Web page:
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Transmission modeling with regression adjustment for analyzing household-based studies of infectious disease

application to tuberculosis

Crawford, Forrest W.a,b,c,d; Marx, Florian M.e; Zelner, Jonf; Cohen, Tede,*

doi: 10.1097/EDE.0000000000001143
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Background: Household contacts of people infected with a transmissible disease may be at risk due to this proximate exposure, or from other unobserved sources. Understanding variation in infection risk is essential for targeting interventions.

Methods: We develop an analytical approach to estimate household and exogenous forces of infection, while accounting for individual-level characteristics that affect susceptibility to disease and transmissibility. We apply this approach to a cohort study conducted in Lima, Peru of 18,544 subjects in 4,500 households with at least one active tuberculosis (TB) case, and compare the results to those obtained by Poisson and logistic regression.

Results: HIV-coinfected (susceptibility hazard ratio, SHR=3.80, 1.56-9.29), child (SHR=1.72, 1.32-2.23) and teenage (SHR=2.00, 1.49-2.68) household contacts of TB cases experience a higher hazard of TB than do adult contacts. Isoniazid preventive therapy (SHR=0.30, 0.21-0.42) and BCG vaccination (SHR=0.66, 0.51-0.86) reduce the risk of disease among household contacts. TB cases without microbiologically confirmation exert a smaller hazard of TB among their close contacts compared with smear- or culture-positive cases (excess HR=0.88, 0.82-0.93 for HIV- cases and 0.82, 0.57-0.94 for HIV+ cases). The extra-household force of infection results in 0.01 (95% CI: 0.004,0.028) TB cases per susceptible household contact per year, and the rate of transmission between a microbiologically-confirmed TB case and susceptible household contact at 0.08 (95% CI: 0.045,0.129) TB cases per pair, per year.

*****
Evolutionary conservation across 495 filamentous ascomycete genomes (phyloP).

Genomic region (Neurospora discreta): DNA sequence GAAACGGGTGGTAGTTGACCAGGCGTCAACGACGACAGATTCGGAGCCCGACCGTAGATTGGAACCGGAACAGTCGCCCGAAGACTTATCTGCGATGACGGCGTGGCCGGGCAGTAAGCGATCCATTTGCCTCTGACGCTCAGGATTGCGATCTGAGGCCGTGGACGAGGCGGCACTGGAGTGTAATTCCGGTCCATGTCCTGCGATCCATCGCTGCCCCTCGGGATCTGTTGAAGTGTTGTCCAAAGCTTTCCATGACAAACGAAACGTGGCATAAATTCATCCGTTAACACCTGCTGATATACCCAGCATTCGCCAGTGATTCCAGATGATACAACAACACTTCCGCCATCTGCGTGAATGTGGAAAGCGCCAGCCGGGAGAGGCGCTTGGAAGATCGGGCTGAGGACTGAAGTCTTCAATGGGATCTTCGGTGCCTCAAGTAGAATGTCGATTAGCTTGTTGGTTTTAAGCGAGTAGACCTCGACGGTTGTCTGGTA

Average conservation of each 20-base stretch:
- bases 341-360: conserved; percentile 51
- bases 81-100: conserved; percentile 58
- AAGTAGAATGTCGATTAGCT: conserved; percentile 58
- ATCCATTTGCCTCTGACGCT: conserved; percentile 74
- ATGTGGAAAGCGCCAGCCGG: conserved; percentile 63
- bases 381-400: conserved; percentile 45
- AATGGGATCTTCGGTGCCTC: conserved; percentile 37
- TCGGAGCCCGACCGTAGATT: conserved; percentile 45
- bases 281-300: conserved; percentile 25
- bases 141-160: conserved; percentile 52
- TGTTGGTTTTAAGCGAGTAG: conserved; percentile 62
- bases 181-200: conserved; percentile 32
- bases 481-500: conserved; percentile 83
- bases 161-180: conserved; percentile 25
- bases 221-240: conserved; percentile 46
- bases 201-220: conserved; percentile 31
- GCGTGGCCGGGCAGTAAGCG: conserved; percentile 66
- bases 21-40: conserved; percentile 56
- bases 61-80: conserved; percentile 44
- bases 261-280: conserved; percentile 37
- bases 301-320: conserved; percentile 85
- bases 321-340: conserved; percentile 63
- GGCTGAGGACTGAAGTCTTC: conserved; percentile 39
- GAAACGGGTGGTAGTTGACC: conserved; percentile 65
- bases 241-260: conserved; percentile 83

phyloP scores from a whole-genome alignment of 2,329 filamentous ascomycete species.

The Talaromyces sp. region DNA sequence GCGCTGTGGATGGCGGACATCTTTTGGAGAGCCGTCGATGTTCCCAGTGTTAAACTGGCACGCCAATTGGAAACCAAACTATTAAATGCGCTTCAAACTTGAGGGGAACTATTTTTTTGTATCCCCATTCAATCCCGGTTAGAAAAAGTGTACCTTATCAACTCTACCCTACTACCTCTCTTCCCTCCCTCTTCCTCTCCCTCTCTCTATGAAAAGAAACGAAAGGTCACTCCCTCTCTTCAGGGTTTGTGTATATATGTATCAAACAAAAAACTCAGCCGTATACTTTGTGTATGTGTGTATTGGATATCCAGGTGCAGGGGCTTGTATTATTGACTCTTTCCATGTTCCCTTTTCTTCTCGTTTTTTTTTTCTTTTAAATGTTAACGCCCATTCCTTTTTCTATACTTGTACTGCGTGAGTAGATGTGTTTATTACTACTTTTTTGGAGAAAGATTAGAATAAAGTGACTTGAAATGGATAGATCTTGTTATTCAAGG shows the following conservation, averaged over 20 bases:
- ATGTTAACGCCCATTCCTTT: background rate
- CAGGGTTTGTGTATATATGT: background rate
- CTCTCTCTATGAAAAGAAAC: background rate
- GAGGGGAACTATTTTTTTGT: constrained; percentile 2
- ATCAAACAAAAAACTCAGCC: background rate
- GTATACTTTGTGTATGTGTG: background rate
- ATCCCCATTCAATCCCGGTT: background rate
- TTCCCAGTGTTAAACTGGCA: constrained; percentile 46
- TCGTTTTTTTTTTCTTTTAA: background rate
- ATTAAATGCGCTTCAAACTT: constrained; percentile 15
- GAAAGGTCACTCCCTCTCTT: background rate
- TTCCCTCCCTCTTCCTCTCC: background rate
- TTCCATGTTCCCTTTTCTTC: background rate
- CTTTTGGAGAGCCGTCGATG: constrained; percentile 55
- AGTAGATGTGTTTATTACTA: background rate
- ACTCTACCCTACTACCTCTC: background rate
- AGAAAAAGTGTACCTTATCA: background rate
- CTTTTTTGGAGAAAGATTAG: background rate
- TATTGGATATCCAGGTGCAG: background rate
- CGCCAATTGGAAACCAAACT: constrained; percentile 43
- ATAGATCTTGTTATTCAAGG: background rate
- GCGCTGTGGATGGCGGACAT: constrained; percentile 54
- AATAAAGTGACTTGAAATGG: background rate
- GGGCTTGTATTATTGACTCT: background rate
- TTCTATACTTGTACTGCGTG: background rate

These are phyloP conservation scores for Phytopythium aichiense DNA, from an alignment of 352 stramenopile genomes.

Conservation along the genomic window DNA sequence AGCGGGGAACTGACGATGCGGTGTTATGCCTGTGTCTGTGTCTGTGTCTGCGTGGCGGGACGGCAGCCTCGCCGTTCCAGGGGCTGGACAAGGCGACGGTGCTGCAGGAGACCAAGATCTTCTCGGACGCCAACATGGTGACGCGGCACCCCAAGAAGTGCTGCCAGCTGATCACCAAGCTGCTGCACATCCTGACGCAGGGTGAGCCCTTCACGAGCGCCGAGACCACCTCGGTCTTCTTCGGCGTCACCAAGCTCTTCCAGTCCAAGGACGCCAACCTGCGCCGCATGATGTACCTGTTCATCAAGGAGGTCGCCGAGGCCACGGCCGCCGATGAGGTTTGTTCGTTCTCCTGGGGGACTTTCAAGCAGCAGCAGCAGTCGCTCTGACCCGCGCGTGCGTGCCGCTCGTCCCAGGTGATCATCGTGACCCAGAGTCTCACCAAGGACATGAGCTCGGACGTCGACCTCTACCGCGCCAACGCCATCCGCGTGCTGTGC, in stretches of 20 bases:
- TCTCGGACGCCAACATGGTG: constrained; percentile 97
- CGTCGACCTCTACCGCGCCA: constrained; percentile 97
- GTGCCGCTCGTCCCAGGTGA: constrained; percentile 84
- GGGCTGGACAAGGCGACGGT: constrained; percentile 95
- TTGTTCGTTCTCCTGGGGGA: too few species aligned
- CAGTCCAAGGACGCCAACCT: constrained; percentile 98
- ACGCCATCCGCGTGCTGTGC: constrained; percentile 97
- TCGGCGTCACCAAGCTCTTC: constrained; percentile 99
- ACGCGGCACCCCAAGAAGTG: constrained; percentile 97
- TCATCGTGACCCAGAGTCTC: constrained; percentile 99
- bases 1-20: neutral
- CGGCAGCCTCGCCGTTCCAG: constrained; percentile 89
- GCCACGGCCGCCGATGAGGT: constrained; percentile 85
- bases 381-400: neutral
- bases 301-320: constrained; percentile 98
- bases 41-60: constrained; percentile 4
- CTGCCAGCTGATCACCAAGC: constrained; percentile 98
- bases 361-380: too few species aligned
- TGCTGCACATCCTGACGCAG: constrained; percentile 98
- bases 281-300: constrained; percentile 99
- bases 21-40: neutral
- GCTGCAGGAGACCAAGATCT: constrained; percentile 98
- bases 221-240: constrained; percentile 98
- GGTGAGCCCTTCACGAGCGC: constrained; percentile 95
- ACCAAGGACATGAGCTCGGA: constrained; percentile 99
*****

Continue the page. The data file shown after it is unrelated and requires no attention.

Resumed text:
Conclusions: Accounting for exposure to infected household contacts permits estimation of risk factors for disease susceptibility and transmissibility, and comparison of within-household and exogenous forces of infection.

a. Department of Biostatistics, Yale School of Public Health

b. Department of Statistics & Data Science, Yale University

c. Department of Ecology & Evolutionary Biology, Yale University

d. Yale School of Management

e. Department of Epidemiology of Microbial Diseases, Yale School of Public Health

f. Department of Epidemiology, University of Michigan School of Public Health

Conflicts of interest: The authors have no conflicts of interest to declare.

Funding statement: This work was supported by NIH grants NIAID U19 A1076217, NICHD 1DP2HD091799, and NIAID R01 AI112438.

Acknowledgments:We are grateful to Chuan Chin Huang, Olga Morozova, Megan Murray, Laura F. White, and Zibiao Zhang for helpful comments on the manuscript. We also thank Mercedes Becerra, Leo Lecca, and all the members of Socios En Salud in Lima, Peru.

Corresponding author: Ted Cohen, Yale School of Public Health, 60 College Street, New Haven CT USA 06510. +1 203 785-5126, theodore.cohen@yale.edu

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